By Scott Taylor (@staylorsports)
WINNIPEG — On Wednesday night at Assiniboia Downs, undefeated three-year-old, Manitoba-bred filly Melisandre ran the most impressive race of her already impressive career.
On Thursday morning, trainer Lise Pruitt discovered swelling on the filly’s knee. By Thursday afternoon, it was determined that Melisandre had a small bone chip in the upper chamber of her knee and surgery was scheduled immediately.
“She’s out for the year,” said her owner Barry Arnason. “She’d just galloped around (on Wednesday night) and won by 12 ½ lengths and she looked great. She even looked great when we left last night and we were starting to prepare to get her ready to run in the $50,000 CTHS Sales Stakes in Edmonton and then we were going to take her to the States to see how she could do. After last night’s race we were all thinking we might have another Escape Clause here.
“Then this morning there was swelling on the knee. We got an X-ray done and she had a little bone chip in the upper chamber. It’s not really serious but she needs the surgery to clean it out and now we’ll shut her down until next spring.
“We’ll get her healthy over the winter and start her out as a four-year-old back at Assiniboia Downs and then see what happens.”
It was a shocking turn of events after Wednesday night’s 46th running of the $35,000 R.C. Anderson Memorial Stakes over one mile for three-year-old fillies.
Melisandre went off as the prohibitive favourite at 1-9 in a small four-horse field and she was almost perfect. She duelled for a few strides on the backstretch with Marianda, but was up by a head after the first quarter. She led by a half a length at the half-mile pole and then started to ease into a gallop. Jockey Stanley Chadee Jr. never even bothered to ask her for anything. In fact, Chadee Jr. never bothered to sit down. He hand-rode her as if it were a morning gallop, standing in the irons all the way around the track.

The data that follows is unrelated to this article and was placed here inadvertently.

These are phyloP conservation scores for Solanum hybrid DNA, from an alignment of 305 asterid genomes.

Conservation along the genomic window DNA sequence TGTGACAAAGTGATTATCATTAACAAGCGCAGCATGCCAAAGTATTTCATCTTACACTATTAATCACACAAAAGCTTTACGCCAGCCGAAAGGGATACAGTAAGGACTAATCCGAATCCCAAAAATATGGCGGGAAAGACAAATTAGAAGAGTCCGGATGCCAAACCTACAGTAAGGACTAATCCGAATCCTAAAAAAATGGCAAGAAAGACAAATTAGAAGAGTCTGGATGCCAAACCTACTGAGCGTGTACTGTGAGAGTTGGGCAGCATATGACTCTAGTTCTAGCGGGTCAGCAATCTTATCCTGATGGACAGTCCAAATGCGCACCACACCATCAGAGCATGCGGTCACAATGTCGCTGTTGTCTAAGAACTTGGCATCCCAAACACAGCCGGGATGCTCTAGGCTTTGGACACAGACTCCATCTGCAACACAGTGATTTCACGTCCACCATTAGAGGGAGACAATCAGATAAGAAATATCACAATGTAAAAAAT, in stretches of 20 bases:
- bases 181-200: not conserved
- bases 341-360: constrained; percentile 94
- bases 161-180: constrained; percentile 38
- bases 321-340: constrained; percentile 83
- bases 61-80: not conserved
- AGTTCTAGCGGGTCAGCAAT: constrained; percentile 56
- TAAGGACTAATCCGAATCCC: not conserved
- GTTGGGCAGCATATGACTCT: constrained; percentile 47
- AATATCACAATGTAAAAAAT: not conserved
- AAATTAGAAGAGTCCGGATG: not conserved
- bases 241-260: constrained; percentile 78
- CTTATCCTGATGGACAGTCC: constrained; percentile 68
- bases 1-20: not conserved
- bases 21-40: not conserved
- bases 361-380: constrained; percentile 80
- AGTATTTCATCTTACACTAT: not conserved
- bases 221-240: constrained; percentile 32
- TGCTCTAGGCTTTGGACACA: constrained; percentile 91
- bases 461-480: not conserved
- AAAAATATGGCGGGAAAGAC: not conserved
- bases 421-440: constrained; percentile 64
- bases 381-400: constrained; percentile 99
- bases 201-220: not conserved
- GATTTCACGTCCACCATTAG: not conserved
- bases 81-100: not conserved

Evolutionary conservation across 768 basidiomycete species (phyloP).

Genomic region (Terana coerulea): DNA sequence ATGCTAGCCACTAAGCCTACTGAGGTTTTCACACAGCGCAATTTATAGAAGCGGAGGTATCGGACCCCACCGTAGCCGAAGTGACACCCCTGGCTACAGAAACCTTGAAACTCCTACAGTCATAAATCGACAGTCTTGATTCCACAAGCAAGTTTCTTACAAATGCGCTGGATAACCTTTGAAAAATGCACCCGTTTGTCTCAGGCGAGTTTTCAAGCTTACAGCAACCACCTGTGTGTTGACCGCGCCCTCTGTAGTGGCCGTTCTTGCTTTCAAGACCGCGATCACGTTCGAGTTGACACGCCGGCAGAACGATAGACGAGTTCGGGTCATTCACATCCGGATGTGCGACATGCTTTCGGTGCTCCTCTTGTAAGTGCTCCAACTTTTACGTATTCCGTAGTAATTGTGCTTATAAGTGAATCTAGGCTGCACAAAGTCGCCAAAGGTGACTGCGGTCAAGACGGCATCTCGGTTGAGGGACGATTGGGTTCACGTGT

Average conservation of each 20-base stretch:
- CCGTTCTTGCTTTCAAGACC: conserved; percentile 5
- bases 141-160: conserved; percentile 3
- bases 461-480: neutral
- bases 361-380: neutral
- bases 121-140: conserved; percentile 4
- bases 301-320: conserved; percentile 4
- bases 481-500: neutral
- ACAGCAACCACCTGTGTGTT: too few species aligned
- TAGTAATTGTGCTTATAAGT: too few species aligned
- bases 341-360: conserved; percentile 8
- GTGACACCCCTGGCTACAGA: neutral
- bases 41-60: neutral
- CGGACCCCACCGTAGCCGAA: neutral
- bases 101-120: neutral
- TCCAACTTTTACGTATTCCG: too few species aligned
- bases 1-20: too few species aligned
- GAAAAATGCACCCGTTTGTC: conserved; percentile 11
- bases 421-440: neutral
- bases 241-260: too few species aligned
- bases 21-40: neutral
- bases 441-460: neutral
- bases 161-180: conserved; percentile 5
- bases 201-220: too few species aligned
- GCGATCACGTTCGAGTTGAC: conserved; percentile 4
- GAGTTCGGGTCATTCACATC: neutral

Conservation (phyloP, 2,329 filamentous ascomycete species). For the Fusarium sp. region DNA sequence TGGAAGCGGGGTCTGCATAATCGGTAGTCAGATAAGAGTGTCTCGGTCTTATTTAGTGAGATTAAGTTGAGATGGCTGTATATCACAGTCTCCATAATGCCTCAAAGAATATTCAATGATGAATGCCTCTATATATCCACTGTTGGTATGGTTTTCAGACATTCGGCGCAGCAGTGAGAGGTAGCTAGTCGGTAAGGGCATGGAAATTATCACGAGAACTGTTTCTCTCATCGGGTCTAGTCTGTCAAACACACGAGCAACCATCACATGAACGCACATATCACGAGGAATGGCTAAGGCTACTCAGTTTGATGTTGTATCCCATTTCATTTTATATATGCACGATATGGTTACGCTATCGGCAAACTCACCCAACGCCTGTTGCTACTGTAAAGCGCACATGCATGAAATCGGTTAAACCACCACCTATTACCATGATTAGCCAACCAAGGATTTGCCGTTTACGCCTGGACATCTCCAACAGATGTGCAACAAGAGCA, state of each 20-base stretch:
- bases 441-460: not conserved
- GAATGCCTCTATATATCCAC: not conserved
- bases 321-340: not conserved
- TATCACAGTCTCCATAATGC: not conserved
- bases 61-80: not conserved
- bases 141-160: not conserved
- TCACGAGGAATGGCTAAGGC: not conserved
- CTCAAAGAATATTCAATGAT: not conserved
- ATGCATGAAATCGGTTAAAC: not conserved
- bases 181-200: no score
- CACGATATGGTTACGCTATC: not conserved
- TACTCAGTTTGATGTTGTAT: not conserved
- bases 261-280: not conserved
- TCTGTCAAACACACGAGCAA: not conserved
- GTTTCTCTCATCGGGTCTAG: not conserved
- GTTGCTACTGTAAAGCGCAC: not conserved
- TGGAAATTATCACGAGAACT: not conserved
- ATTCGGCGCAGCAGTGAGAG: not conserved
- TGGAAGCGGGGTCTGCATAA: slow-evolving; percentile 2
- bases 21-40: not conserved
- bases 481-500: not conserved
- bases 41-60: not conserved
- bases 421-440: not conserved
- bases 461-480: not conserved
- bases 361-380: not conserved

She started to stretch her legs at the turn, led by 2 ½ at the three-quarter pole and then, after Chadee Jr. looked back to see where the other three horses were, she opened up her stride and cruised to a 12 ½ length victory. Chadee Jr. even pulled her up at the finish. It was amazing to watch.
She was presented her trophy, her owners were ready to cash the $21,000 first-prize cheque and she was going to Alberta to start running for big dough, but then, for reasons that are still not clear, her knee swelled up.
“I’ve already booked her surgery with Doc Elders, the vet,” said the 68-year-old Arnason. “To have it happen after such an easy race, it’s amazing what goes down in the business. It’s the last thing any of us would have expected after Wednesday’s race. It really was the thrill of victory and the agony of defeat one day to the next.”
Melisandre was bred in Russell, Man., by Cam Ziprick at Ziprick Thoroughbreds and Charles Fouillard. She is owned by Barry Arnason, True North Thoroughbreds and Charles Fouillard and is trained by Lise Pruitt.
Despite the setback, she is still undefeated. Last year, she won a Maiden Special Weight on July 22 and then cruised to victory in the 31st running of the $30,000 Debutante Stakes. Then she won the 32nd running of the $35,000 CTHS Sales Stakes for two-year-old Manitoba-breds and capped her two-year-old season with a win in the $30,200 Buffalo Stakes on Sept. 15, 2020.
This season, she started with a win in the $20,000 Sail to France Overnight Stakes, then won the $35,000 Chantilly Stakes, the $35,000 Hazel Wright Sire Stakes and then came Wednesday night’s win in the R.C. Anderson. She has won $62,069 this year and $111,850 in her career. Not bad for a yearling that cost Arnason and True North Thoroughbreds just $18,908.
“I don’t think there was a filly in Western Canada who could touch her,” said Arnason. “I thought for sure, she’d win in Edmonton and then we’d go south and maybe spend next year at Woodbine. She was running so good. But now, we’ll take care of her over the winter, get her back into shape and hopefully, she’ll be back next year.
“I guess now, I’m going to have to go to the yearling sale and buy her full sister, just to see how good she’s going to be. One thing about racing business I’ve learned is that there are no guarantees. You can be riding high one day and come crashing down the next.”